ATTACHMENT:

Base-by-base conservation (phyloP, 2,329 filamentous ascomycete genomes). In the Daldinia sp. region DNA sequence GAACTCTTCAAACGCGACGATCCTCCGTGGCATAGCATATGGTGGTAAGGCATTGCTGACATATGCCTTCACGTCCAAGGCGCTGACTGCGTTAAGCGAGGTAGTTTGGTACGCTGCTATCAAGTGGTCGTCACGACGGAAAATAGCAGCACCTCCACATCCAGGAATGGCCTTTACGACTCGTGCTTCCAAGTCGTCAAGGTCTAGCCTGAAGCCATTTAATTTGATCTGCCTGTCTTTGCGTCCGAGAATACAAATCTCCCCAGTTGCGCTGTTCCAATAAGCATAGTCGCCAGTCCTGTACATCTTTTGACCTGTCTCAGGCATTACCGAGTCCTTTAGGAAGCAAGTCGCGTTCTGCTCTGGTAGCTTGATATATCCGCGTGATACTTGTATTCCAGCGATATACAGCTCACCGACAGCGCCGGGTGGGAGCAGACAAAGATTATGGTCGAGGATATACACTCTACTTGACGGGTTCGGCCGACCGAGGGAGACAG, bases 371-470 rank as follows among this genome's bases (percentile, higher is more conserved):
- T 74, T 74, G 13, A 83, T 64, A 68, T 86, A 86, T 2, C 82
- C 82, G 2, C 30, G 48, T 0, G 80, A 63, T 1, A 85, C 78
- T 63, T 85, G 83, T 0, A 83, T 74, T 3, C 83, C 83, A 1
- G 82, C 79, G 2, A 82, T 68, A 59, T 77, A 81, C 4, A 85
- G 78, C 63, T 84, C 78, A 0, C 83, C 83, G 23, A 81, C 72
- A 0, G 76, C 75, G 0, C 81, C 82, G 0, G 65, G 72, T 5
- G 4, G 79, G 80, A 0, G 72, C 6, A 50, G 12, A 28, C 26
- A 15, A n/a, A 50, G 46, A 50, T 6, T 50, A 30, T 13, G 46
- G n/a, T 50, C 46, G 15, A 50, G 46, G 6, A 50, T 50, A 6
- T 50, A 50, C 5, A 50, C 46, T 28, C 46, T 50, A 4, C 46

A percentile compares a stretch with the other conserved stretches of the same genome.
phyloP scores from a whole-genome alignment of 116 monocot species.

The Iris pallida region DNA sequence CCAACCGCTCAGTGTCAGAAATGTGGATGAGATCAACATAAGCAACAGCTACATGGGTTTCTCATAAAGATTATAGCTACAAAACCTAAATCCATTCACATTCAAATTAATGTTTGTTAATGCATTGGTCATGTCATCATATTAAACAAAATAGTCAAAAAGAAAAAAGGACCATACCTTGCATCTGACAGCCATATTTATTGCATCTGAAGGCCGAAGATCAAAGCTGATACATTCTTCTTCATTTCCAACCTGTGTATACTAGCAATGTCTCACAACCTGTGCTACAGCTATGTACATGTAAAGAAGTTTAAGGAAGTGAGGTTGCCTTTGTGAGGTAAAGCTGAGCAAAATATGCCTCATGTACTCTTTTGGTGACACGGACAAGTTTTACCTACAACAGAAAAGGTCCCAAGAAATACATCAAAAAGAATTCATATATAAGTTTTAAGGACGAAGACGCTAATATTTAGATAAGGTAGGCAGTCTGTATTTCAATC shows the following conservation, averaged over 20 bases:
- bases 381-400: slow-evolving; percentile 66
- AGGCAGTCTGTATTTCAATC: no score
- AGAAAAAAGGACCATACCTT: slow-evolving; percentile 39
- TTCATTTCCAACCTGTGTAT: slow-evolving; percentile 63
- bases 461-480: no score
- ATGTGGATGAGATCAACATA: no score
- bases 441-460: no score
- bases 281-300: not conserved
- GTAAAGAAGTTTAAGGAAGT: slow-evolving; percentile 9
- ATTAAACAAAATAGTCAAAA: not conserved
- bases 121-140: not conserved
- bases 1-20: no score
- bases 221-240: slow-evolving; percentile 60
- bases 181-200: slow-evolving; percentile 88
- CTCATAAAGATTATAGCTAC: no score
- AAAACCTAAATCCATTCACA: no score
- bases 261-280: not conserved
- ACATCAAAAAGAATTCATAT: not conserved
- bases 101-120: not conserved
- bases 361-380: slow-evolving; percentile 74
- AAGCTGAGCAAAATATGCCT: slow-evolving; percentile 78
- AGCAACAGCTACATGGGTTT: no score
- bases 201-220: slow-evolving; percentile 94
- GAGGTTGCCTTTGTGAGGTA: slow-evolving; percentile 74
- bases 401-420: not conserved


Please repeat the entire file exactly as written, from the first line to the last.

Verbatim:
Base-by-base conservation (phyloP, 2,329 filamentous ascomycete genomes). In the Daldinia sp. region DNA sequence GAACTCTTCAAACGCGACGATCCTCCGTGGCATAGCATATGGTGGTAAGGCATTGCTGACATATGCCTTCACGTCCAAGGCGCTGACTGCGTTAAGCGAGGTAGTTTGGTACGCTGCTATCAAGTGGTCGTCACGACGGAAAATAGCAGCACCTCCACATCCAGGAATGGCCTTTACGACTCGTGCTTCCAAGTCGTCAAGGTCTAGCCTGAAGCCATTTAATTTGATCTGCCTGTCTTTGCGTCCGAGAATACAAATCTCCCCAGTTGCGCTGTTCCAATAAGCATAGTCGCCAGTCCTGTACATCTTTTGACCTGTCTCAGGCATTACCGAGTCCTTTAGGAAGCAAGTCGCGTTCTGCTCTGGTAGCTTGATATATCCGCGTGATACTTGTATTCCAGCGATATACAGCTCACCGACAGCGCCGGGTGGGAGCAGACAAAGATTATGGTCGAGGATATACACTCTACTTGACGGGTTCGGCCGACCGAGGGAGACAG, bases 371-470 rank as follows among this genome's bases (percentile, higher is more conserved):
- T 74, T 74, G 13, A 83, T 64, A 68, T 86, A 86, T 2, C 82
- C 82, G 2, C 30, G 48, T 0, G 80, A 63, T 1, A 85, C 78
- T 63, T 85, G 83, T 0, A 83, T 74, T 3, C 83, C 83, A 1
- G 82, C 79, G 2, A 82, T 68, A 59, T 77, A 81, C 4, A 85
- G 78, C 63, T 84, C 78, A 0, C 83, C 83, G 23, A 81, C 72
- A 0, G 76, C 75, G 0, C 81, C 82, G 0, G 65, G 72, T 5
- G 4, G 79, G 80, A 0, G 72, C 6, A 50, G 12, A 28, C 26
- A 15, A n/a, A 50, G 46, A 50, T 6, T 50, A 30, T 13, G 46
- G n/a, T 50, C 46, G 15, A 50, G 46, G 6, A 50, T 50, A 6
- T 50, A 50, C 5, A 50, C 46, T 28, C 46, T 50, A 4, C 46

A percentile compares a stretch with the other conserved stretches of the same genome.
phyloP scores from a whole-genome alignment of 116 monocot species.

The Iris pallida region DNA sequence CCAACCGCTCAGTGTCAGAAATGTGGATGAGATCAACATAAGCAACAGCTACATGGGTTTCTCATAAAGATTATAGCTACAAAACCTAAATCCATTCACATTCAAATTAATGTTTGTTAATGCATTGGTCATGTCATCATATTAAACAAAATAGTCAAAAAGAAAAAAGGACCATACCTTGCATCTGACAGCCATATTTATTGCATCTGAAGGCCGAAGATCAAAGCTGATACATTCTTCTTCATTTCCAACCTGTGTATACTAGCAATGTCTCACAACCTGTGCTACAGCTATGTACATGTAAAGAAGTTTAAGGAAGTGAGGTTGCCTTTGTGAGGTAAAGCTGAGCAAAATATGCCTCATGTACTCTTTTGGTGACACGGACAAGTTTTACCTACAACAGAAAAGGTCCCAAGAAATACATCAAAAAGAATTCATATATAAGTTTTAAGGACGAAGACGCTAATATTTAGATAAGGTAGGCAGTCTGTATTTCAATC shows the following conservation, averaged over 20 bases:
- bases 381-400: slow-evolving; percentile 66
- AGGCAGTCTGTATTTCAATC: no score
- AGAAAAAAGGACCATACCTT: slow-evolving; percentile 39
- TTCATTTCCAACCTGTGTAT: slow-evolving; percentile 63
- bases 461-480: no score
- ATGTGGATGAGATCAACATA: no score
- bases 441-460: no score
- bases 281-300: not conserved
- GTAAAGAAGTTTAAGGAAGT: slow-evolving; percentile 9
- ATTAAACAAAATAGTCAAAA: not conserved
- bases 121-140: not conserved
- bases 1-20: no score
- bases 221-240: slow-evolving; percentile 60
- bases 181-200: slow-evolving; percentile 88
- CTCATAAAGATTATAGCTAC: no score
- AAAACCTAAATCCATTCACA: no score
- bases 261-280: not conserved
- ACATCAAAAAGAATTCATAT: not conserved
- bases 101-120: not conserved
- bases 361-380: slow-evolving; percentile 74
- AAGCTGAGCAAAATATGCCT: slow-evolving; percentile 78
- AGCAACAGCTACATGGGTTT: no score
- bases 201-220: slow-evolving; percentile 94
- GAGGTTGCCTTTGTGAGGTA: slow-evolving; percentile 74
- bases 401-420: not conserved